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L'Amore molesto
cast: Anna Bonaiuto, Angela Luce, Gianni Cajafa, Licia Maglietta, and Carmela Pecoraro

director: Mario Martone

99 minutes (15) 1995
Arrow DVD Region 2 retail

RATING: 7/10
reviewed by Paul Higson
Was it common as an English child to romanticise about things Italian? In the 1970s pasta never touched my plate and little of the country's cinema popped up on television. Yet it, Italy, Italians, held a steady presence and so they should. The bastards did invade and rule us. In school, the Romans were the starting point in history. Those tantalising most sought after fragments of the past turning up in newly tilled fields were Roman, treasure hunters and historians alike sifting for villas, we could never get enough of villas. We were Roman Catholics. They crucified Christ. The spaghetti western, Roman mythology, the Pope's residence in the Vatican City, the Mafiosa, Up Pompeii and ice-cream; little boys couldn't escape that far off country's influence.

As teenagers at the turn of the 1980s they were waiting for us with a new tact, the hard gore horror film. Masculist Italy was always in the background telling us how handsome it was, how real the men were, how much the girls loved them, and all of this to an historical backdrop and under a fantastic sun. The real Italy is grim, slothernly, nasty, down and dirty. Long before I got to the age now at, Italy had drooped, blocked out by more fascinating cultures and, in film terms a superior quality of product, of France, Spain, Greece, Japan, South America... virtually any other country in the world. It happened slowly for me. Other spectators don't see it the same way. Rossellini, Pasolini, Fellini, the giallo, Argento, the peplum... they revel in and idolatise, it leaves me, for the most part, cold. Realist, flat, slow, cheap, tacky, clumsy and crass are descriptions I am more likely to use on respectice Italian films and filmmakers.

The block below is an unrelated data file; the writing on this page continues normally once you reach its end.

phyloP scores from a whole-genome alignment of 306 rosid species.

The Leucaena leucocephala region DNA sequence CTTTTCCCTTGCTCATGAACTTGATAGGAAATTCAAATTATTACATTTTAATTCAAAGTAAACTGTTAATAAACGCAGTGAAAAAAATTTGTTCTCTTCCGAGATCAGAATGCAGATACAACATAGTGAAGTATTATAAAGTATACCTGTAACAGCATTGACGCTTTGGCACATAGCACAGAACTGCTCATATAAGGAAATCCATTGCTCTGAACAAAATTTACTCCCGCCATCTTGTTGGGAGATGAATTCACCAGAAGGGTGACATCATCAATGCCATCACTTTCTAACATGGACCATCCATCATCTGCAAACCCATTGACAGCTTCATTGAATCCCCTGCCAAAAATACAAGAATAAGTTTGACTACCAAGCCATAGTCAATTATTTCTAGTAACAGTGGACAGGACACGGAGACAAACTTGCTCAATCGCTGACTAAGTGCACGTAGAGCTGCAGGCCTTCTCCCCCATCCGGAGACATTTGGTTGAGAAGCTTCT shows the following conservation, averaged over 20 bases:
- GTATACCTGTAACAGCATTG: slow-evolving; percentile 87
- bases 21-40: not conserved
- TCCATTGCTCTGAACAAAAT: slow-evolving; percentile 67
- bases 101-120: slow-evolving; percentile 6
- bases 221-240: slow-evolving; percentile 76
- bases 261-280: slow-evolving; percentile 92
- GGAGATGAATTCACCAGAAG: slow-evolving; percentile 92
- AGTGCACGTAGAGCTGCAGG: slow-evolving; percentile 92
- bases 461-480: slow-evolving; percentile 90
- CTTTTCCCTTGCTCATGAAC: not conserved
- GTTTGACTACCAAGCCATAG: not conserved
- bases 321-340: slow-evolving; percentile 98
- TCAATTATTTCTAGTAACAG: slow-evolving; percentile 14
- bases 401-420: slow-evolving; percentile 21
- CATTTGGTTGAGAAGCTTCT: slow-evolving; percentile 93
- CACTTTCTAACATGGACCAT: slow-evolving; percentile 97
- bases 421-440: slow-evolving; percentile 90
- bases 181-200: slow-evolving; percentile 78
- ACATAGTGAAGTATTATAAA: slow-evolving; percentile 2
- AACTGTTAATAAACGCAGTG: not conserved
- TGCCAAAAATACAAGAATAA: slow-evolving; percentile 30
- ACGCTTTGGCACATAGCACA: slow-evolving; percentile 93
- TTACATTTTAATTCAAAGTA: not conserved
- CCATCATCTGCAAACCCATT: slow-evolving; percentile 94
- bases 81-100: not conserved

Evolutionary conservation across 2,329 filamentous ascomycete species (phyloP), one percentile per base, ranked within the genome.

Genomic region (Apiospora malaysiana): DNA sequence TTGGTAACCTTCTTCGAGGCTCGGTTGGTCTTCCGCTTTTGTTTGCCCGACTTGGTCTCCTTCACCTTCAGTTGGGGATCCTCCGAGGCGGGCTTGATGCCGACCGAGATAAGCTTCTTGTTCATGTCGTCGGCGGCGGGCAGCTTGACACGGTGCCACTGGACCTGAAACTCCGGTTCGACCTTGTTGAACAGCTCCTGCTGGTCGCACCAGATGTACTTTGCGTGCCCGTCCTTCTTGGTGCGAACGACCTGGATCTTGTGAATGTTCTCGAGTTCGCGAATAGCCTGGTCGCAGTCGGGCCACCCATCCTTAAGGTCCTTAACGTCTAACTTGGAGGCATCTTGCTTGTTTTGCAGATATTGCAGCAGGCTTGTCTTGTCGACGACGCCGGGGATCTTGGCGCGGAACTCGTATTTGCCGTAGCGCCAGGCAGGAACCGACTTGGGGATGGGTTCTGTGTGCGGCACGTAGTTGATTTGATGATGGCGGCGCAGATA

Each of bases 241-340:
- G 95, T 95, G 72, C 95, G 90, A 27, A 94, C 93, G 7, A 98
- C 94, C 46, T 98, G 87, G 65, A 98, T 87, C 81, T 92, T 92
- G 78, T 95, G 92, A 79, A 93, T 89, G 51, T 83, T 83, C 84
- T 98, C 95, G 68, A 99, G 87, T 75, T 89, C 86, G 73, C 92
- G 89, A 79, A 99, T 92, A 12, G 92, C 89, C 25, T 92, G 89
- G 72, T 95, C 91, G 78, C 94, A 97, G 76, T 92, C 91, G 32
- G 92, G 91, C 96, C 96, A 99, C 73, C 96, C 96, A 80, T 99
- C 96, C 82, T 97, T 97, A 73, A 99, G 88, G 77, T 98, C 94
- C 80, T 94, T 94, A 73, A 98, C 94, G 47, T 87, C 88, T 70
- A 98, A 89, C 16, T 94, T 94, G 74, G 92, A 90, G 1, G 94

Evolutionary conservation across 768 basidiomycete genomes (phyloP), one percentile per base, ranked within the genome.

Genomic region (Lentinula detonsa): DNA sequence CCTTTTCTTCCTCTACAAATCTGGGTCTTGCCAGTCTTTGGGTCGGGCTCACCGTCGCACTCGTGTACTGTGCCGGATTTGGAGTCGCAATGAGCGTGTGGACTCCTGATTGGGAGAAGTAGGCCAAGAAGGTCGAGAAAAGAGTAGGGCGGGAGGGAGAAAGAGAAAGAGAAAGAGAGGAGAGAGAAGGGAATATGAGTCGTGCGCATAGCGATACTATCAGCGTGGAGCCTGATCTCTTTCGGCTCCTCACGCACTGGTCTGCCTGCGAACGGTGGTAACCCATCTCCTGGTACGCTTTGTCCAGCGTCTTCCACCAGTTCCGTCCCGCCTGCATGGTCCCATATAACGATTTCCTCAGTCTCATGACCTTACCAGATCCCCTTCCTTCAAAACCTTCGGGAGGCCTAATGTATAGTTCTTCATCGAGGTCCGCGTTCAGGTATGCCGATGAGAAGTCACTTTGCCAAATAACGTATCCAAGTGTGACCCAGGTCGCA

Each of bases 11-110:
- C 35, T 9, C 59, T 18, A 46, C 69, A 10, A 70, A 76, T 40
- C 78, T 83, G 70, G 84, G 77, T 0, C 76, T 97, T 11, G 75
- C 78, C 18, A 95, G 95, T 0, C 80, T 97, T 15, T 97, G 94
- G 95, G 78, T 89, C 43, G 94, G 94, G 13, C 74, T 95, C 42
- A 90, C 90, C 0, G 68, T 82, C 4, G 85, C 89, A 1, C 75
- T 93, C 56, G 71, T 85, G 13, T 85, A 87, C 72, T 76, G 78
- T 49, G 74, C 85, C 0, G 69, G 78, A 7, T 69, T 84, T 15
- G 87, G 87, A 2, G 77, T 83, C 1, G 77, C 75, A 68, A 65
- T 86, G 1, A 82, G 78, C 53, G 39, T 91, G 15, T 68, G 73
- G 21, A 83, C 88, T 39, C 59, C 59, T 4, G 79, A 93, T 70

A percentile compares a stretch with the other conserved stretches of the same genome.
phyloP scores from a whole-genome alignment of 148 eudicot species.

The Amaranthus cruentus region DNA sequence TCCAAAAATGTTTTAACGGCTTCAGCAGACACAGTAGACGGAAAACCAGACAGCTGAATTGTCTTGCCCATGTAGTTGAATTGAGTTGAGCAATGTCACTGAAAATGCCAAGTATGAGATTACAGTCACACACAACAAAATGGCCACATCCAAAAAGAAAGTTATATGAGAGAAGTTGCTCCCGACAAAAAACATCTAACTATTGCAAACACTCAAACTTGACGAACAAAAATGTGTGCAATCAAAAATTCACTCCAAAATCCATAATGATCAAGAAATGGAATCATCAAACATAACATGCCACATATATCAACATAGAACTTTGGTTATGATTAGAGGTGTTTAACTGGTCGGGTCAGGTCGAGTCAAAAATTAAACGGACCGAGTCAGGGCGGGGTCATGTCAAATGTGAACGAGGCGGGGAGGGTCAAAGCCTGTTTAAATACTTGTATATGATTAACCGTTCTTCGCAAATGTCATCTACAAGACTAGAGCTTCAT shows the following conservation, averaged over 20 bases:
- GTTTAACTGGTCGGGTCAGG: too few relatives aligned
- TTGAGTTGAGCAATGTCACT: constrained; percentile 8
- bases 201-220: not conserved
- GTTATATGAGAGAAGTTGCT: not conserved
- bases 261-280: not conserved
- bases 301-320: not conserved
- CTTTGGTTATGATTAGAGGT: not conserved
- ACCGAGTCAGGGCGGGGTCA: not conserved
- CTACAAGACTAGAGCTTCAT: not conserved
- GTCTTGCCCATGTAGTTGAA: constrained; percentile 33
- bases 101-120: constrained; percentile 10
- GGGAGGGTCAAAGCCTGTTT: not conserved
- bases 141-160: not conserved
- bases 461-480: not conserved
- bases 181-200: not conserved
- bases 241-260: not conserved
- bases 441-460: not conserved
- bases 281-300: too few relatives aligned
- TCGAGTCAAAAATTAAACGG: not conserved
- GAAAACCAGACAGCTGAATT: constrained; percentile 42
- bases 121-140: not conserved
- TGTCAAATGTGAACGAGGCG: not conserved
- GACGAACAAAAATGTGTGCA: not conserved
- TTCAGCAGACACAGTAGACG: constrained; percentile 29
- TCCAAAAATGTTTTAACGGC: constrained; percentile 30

The 1990s was a desperate era. The Oscar winners repel me and few people at all seemed remotely interested in the films coming out of the country. A resurgence of the exploitation cinema would not have helped, as they too were more often than not dreadful. Argento and Soavi were not delivering as promised, though The Stendahl Syndrome is a genuine curio. We've done this film called La Scorta, they tell us excitedly. When it turns up on television it couldn't be more routine. The dubbed Dellamore Dellamorte, the English-language Stealing Beauty and L'Amore molesto (aka: Nasty Love) were rare, positive blips in a decade of dross. The last time Mario Martone's L'amore molesto was seen was on its single BBC airing.

Anna Bonaiuto is Delia who, single, approaching middle age and making her living as a graphic artist. Her work, seen briefly, is effulgent and colourful in a largely grey film. The flashbacks to childhood are soaked sepia with only the boldest of colours allowed to break through. The present too is rather dour. Colour is life in this film. She escapes into something better than real life in the colourful world of graphic comic and later it is a standout red dress that brings her to a new potentially dangerous lifestyle. She essentially becomes trapped in the dress like a cocoon until ready to leave it as something fast at long last able to flitter madly through life in a rediscovered sexuality rather than something that crawls disinterestedly through the days.

On Delia's birthday her mother, Amalia (Angela Luce), is due to visit but instead makes a call, in evident distress. She mentions a man is present. When she calls again she is laughing. "I'm going to take it in my mouth," she chortles to Delia's horror. "Be careful or he will end up hurting you too. Go to bed! Go to bed! I'm going for a swim." The next morning the mother's semi-naked body is discovered in the water pathetically trying to berth on the beach. Delia investigates. Uncle Filippo (Gianni Cajafa) threatens violence against a man at the funeral, a man she only glimpses; a tall old man in a white suit (Giavanni Viglietti). He will turn up time and again, always, seemingly, one step ahead of Delia. Arranging to deliver her mother's clothes and collect his own he evades her on the stairs. She is certain she can chase him down but finds that he has padlocked the wrought iron gate at the front of the building. He is unfazed by the death and taunts Delia. She does not recognise the clothes delivered as a style her mother might decently have worn.